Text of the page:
Having said that let me add one more thing: There is another kind of replacement theology at work. There are Christians and Jews who are replacing the Palestinian people with the Israeli people. They keep disinheriting the Palestinian people. They keep ignoring their rights and are only concerned with Israeli rights and security. They overlook our people, their long history in that land, their roots in that soil, and replace it with an imagined myth of “a people without a land for a land without a people.” The attempts of Jewish settlers to replace the al-Aqsa mosque with a new Jewish temple, is more than replacement theology. This is the imperial ideology at work.
- Simon and Hanna were both waiting for the Messiah. When facing a powerful and cruel empire oppressed people often give up hope in any conceivable human change. The only hope that remains on the horizon is the Messiah. There appears to be no solution attainable by political or religious means. The empire is so powerful that only direct divine intervention by an anointed savior, the Messiah, can bring about desired change. Oppressed people wait for the Messiah because they realize that God will not tolerate the empire forever. He will respond in His time and people must accordingly wait patiently in full anticipation of His coming.
The fact that Simon and Hanna as well as the early Christians saw in Jesus the Messiah, brought change to the political and religious scene. The belief that the Messiah had arrived meant divine intervention was not something still to come in the future, but something that was already present. It was here, but not fully. Christians could no longer wait for direct divine intervention because the intervention had already taken place. The Messiah had come, and there was no need to wait for another. He said what needed to be said and he did what needed to be done. God had done His part. The ball was now in our court. Either we could choose to play the game or walk away. Further waiting was a waste of time. The transformed faithful were to engage the world, to challenge the monopoly of power and to live a life of an already liberated people. The belief in Jesus as the yearned for Messiah replaced the idea of divine intervention with direct intervention of the faithful. It was now those who believed in Christ who had to step into this world, to engage and bring change to the empire.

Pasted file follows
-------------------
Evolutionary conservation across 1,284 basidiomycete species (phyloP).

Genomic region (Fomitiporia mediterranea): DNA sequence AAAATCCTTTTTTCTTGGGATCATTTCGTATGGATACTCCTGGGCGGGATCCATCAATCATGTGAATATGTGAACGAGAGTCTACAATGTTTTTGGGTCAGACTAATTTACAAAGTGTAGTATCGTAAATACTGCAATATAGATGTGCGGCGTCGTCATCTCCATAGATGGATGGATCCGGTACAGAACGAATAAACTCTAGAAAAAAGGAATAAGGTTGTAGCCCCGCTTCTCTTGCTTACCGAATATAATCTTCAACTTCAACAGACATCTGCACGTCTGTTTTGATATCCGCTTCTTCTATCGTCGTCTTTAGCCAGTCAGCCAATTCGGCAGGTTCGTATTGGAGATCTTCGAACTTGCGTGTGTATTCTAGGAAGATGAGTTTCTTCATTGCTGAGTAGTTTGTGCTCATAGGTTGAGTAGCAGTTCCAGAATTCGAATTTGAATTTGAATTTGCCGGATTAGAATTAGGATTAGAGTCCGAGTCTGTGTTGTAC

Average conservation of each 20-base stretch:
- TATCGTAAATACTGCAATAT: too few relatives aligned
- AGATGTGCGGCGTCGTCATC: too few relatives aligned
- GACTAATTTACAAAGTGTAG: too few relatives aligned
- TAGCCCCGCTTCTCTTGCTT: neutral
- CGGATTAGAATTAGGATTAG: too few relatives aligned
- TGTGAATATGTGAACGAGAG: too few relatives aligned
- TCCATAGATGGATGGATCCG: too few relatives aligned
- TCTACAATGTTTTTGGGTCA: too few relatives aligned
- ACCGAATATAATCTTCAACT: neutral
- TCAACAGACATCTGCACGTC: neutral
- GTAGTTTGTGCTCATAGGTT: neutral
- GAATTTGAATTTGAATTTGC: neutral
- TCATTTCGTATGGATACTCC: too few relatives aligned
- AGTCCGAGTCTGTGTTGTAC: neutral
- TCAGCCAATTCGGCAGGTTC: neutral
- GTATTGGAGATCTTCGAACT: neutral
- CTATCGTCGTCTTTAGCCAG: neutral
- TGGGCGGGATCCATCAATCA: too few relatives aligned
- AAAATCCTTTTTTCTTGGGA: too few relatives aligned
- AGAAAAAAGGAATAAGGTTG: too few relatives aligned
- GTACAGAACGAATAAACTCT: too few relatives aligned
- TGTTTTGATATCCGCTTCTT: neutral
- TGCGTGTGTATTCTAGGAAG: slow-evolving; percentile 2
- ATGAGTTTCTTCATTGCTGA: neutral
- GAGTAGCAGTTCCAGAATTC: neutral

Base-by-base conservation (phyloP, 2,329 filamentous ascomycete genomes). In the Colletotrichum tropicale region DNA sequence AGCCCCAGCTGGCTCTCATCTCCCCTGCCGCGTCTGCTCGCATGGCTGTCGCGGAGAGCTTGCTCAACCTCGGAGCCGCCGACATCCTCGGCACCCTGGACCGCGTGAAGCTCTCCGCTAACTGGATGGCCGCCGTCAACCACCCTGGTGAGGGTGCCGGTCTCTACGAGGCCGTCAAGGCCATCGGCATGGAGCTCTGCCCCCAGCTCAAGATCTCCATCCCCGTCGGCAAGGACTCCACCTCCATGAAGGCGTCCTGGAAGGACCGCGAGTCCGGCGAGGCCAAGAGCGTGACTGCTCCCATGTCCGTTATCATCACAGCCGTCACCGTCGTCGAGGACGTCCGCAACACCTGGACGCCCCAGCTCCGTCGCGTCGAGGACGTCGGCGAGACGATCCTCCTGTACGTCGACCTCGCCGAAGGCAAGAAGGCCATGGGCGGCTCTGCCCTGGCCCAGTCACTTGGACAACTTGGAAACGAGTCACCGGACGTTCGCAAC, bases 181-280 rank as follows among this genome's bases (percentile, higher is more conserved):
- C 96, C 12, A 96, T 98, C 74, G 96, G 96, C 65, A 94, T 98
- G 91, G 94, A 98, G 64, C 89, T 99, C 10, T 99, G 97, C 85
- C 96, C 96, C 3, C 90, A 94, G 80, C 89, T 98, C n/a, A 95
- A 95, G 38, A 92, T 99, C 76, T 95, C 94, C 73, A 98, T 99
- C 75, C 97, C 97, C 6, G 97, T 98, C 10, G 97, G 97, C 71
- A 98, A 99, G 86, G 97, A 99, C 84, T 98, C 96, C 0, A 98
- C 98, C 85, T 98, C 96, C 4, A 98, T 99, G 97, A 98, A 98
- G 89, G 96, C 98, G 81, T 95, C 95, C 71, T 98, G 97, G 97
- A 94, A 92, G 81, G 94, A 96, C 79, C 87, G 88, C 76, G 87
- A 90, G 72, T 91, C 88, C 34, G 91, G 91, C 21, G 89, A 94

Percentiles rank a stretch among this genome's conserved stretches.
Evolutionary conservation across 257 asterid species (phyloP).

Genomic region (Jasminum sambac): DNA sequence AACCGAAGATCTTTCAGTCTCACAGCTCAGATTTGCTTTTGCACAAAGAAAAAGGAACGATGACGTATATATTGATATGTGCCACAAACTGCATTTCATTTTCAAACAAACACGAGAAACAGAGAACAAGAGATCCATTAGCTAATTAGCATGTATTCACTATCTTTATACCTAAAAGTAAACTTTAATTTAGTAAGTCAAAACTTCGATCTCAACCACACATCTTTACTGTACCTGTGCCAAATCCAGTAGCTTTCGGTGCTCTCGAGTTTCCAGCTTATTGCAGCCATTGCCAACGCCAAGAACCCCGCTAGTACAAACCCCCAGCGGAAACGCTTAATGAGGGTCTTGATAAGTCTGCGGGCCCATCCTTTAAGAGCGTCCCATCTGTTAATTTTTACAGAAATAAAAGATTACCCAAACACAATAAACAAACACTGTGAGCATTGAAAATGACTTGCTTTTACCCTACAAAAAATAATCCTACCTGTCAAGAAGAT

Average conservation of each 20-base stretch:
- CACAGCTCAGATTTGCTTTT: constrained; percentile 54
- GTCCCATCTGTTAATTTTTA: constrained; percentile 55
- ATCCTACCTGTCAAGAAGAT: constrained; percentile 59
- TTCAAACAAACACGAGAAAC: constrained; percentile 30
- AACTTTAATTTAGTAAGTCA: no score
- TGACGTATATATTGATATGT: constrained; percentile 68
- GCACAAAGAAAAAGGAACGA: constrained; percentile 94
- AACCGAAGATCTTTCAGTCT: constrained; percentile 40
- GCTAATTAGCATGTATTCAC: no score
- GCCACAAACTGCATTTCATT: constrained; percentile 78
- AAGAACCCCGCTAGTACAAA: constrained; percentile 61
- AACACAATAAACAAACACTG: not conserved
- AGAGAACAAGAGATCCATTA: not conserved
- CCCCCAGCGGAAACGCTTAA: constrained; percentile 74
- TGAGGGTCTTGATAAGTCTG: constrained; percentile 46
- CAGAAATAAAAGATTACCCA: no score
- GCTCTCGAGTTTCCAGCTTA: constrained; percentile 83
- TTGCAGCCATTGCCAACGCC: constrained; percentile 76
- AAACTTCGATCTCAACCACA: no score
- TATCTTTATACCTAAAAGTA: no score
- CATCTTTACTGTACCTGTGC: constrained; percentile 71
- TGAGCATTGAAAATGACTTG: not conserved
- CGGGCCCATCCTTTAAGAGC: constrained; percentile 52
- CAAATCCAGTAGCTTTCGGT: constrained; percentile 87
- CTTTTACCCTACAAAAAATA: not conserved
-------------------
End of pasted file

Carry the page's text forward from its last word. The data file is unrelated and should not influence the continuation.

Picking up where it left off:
So as we continue like Simon and Hanna to wait for the end of occupation and the salvation of Jerusalem, we do not sit in the temple anymore and keep waiting and praying, but we go out into the world. Hope is not anymore what we wait for. Hope becomes what we do as people of faith. Hope becomes faith in action. Empowered by life and work of Jesus, we ourselves become the agent of change in this world. Indeed, God is making everything new and he is using us to that end. Amen